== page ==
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DavidV

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Reply with quote  #586 
https://villaludovisi.org/2018/03/25/in-memoriam-hsh-prince-nicolo-boncompagni-ludovisi-rome-21-january-1941-rome-8-march-2018/

Another royal death I had not noted earlier, HRH Prince Nicolò Francesco Boncompagni Ludovisi (1941-2018), head of the princely family of Piombino.
Queenslander

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Reply with quote  #587 
My fullest condolences to such a distinguished family, his friends and many associates. I truly respected his work in keeping the family prominent in the post 1946 Italian environment, and for his work in preserving a slice of Roman history.
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Peter

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Reply with quote  #588 
John Julius Cooper, 2nd Viscount Norwich, died on the first of this month, news I didn't happen to see at the time but which caught my eye today. Better known as John Julius Norwich, under that name he was a prolific author of popular but nevertheless scholarly and thoroughly-researched histories, of which I possess one, The Kingdom in the Sun, an account of the Kingdom of Sicily from its founding to the end of the original de Hauteville dynasty. He also regularly appeared on broadcast media as both a historical expert and all-round personality. A descendant of William IV through his maternal grandmother, his title was inherited by his only son, Jason, now 3rd Viscount. As the new incumbent is 59 years old and unmarried and there are no other heirs, presumably the 3rd Viscount will also be the last.

The descent from William IV is necessarily illegitimate. Confusingly, his mother, herself a celebrated figure, is shown in the linked ancestry as being née Lady Diana Manners, but her father as no Duke of Rutland but rather one Henry Cust. In fact her official father was indeed the 8th Duke of Rutland. However, it seems generally accepted that while not as such illegitimate she was also not biologically the Duke's daughter, but rather that of the previously-mentioned gentleman. Anyway, I was sorry to hear of Lord Norwich's death, though he did have a long and I would think happy and fulfilled life. A sample lifted from the obituary I linked, which might amuse Catholic members despite its acerbic nature:

Quote:
Two thousand years of history was no obstacle, and his history of the popes appeared in 2011, with Norwich modestly claiming to have met only four (Pius XII, John XXIII, Paul VI and John Paul I). Despite such access, he was acerbic when necessary, condemning John Paul II’s 500-odd canonisations, and noting waspishly that “suddenly we have saints like other people have mice”.
Windemere

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Reply with quote  #589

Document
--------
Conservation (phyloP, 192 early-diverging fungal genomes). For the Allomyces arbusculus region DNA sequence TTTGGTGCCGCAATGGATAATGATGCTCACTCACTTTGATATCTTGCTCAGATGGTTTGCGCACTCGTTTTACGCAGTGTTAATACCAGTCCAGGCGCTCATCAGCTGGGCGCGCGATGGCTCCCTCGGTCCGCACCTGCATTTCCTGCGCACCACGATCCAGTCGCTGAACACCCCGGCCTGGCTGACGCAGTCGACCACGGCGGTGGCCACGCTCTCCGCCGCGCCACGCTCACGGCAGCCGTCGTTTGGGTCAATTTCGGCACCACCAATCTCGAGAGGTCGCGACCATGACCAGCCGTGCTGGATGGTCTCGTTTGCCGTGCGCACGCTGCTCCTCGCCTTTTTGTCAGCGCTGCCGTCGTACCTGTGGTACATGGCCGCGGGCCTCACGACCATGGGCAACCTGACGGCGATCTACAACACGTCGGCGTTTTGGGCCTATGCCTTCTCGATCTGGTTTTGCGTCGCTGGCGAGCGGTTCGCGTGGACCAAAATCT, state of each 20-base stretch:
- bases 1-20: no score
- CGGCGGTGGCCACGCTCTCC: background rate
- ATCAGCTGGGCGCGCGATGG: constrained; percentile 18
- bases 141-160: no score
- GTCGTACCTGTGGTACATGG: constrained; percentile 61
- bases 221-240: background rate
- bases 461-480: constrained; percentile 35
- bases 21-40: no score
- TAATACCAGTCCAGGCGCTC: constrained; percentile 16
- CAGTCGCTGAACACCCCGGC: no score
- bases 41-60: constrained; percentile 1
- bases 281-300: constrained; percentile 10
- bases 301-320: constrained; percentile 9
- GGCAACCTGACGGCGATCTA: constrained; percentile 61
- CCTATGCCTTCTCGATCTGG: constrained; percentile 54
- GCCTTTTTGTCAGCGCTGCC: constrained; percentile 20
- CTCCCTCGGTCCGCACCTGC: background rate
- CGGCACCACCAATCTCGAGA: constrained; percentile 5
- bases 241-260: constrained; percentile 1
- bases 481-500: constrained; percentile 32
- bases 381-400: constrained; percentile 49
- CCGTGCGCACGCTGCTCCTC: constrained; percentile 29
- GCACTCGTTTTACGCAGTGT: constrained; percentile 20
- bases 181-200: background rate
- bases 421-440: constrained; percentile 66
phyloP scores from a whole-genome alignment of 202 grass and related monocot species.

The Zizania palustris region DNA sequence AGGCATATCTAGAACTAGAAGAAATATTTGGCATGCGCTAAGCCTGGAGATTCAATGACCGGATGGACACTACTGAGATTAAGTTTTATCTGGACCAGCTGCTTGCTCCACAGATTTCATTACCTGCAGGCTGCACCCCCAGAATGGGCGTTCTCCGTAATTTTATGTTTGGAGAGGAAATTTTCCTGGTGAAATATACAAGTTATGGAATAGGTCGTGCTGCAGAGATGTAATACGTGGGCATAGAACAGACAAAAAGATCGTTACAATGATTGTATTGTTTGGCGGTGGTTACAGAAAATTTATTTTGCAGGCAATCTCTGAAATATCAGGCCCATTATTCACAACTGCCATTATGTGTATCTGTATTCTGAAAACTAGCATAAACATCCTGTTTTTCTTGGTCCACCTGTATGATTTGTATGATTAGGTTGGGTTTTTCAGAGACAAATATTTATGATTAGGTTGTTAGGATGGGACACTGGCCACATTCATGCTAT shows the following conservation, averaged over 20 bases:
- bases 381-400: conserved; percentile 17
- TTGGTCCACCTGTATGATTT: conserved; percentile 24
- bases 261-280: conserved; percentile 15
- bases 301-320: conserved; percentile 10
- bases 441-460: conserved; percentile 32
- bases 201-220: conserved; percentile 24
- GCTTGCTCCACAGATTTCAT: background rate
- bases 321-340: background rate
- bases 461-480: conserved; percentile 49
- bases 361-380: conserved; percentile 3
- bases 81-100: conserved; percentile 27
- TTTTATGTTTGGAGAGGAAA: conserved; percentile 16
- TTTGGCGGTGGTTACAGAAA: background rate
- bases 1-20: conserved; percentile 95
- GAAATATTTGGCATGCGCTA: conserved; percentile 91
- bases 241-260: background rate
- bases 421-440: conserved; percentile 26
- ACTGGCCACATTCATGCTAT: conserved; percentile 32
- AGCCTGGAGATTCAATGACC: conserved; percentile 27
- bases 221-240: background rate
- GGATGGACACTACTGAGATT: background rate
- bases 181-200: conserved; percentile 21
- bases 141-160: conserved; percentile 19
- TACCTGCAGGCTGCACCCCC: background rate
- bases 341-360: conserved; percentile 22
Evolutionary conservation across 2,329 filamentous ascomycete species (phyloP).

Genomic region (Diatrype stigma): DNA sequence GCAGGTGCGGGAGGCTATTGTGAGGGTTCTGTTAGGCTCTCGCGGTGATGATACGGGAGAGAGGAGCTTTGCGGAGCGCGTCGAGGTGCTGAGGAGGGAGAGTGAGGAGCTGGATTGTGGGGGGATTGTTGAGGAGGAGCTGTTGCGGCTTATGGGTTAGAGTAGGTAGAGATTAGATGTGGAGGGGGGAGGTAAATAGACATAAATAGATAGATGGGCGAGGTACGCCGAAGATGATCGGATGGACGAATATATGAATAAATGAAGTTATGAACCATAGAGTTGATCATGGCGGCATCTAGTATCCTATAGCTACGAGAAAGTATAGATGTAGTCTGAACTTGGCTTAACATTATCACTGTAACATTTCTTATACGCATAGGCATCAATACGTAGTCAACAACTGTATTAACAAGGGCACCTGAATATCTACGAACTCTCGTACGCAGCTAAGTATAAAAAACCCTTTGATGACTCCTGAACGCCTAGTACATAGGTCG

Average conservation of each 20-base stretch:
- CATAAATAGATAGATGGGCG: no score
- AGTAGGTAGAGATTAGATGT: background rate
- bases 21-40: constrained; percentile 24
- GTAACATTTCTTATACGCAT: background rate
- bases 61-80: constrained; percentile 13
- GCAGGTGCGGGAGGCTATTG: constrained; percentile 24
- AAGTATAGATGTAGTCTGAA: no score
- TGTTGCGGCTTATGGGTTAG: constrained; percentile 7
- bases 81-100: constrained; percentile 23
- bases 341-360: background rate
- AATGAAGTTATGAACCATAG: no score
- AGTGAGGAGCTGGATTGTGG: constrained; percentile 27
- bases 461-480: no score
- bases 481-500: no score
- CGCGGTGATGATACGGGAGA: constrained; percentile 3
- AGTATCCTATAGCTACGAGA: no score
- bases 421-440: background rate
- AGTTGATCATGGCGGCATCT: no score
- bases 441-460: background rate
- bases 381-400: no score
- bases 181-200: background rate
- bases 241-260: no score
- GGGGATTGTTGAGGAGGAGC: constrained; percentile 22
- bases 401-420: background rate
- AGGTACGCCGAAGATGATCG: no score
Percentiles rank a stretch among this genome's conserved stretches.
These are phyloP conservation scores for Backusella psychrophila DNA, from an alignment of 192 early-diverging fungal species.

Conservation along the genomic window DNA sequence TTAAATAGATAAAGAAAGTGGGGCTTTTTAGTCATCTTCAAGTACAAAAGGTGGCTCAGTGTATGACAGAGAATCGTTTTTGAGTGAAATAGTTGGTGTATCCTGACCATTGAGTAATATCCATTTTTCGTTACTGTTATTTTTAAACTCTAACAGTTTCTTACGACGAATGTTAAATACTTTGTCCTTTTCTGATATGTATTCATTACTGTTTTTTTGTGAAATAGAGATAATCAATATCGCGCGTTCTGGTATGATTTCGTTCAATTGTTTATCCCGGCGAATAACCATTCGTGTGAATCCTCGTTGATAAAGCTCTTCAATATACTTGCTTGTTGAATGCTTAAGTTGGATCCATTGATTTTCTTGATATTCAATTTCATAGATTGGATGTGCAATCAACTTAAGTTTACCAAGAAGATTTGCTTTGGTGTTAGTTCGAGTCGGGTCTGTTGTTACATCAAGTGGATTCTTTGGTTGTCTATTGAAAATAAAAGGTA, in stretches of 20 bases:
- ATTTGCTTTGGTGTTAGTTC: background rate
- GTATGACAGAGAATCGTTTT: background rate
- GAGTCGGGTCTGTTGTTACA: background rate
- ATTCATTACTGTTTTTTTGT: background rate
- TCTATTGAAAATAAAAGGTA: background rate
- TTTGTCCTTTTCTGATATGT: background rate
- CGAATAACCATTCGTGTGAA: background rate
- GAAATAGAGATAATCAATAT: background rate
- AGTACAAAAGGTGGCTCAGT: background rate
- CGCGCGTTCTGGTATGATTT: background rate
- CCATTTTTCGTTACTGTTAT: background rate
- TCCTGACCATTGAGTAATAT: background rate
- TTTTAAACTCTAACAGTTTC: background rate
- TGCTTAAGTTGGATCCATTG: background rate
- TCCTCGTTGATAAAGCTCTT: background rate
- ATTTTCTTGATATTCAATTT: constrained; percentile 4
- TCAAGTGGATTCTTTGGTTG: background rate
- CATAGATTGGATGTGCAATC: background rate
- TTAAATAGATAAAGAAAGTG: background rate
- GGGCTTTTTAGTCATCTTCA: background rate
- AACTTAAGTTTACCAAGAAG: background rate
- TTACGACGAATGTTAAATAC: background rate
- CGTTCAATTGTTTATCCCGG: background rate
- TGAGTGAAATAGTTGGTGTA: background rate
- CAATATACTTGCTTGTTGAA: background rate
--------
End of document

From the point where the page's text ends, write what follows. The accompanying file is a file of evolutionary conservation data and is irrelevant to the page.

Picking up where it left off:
Thanks for posting the sad notice of John Julius Cooper, 2nd Viscount Norwich's recent passing. Many years ago, I checked his 3 volume History of Byzantium (now a classic) out of the library, and I spent many enjoyable hours reading it. He had an admirable knack for making ancient history both readable and interesting, even for non-historians. I actually possess a copy of his shorter Short History of Byzantium. 

His father, Duff Cooper, was created 1st Viscount Norwich. The 1st Viscount was a well-known diplomat of his time, and he was known for engaging in a number of extramarital affairs. His wife, a scion of ancient aristocracy, apparently tolerated them in good humor. When the subject was discreetly brought up, she was said to have replied  "....they are the flowers, but I am the tree....." . Duff Cooper was rumoured to have had an affair with American socialite Mary Susan (Jay) Patten  ( who was also married at the time, and later remarried again to Joseph Alsop V) . Many years later, Mary told her grown son that his actual biological father was Duff Cooper. To this day, the son, Bill Patten Jr.  now an elderly and respected author, who'd been raised as the son of William Patten Sr.,  isn't quite sure of his actual paternity. The 2nd Viscount himself seems  also  to have had a lively extramarital experience. I also read that Prince Charles appreciated his ability to make history so fascinating and interesting, and had him as a guest at house-parties at his Highgrove estate.

It's too bad that the Norwich Viscountcy will probably terminate at some future point.

I also read John Julius Norwich's Absolute Monarchs: A History of the Papacy,  enjoyed it very much, and hope to re-read it at some future time. John Paul II was certainly an energetic canonizer, one hopes that he didn't get carried away and substitute quantity for quality. 


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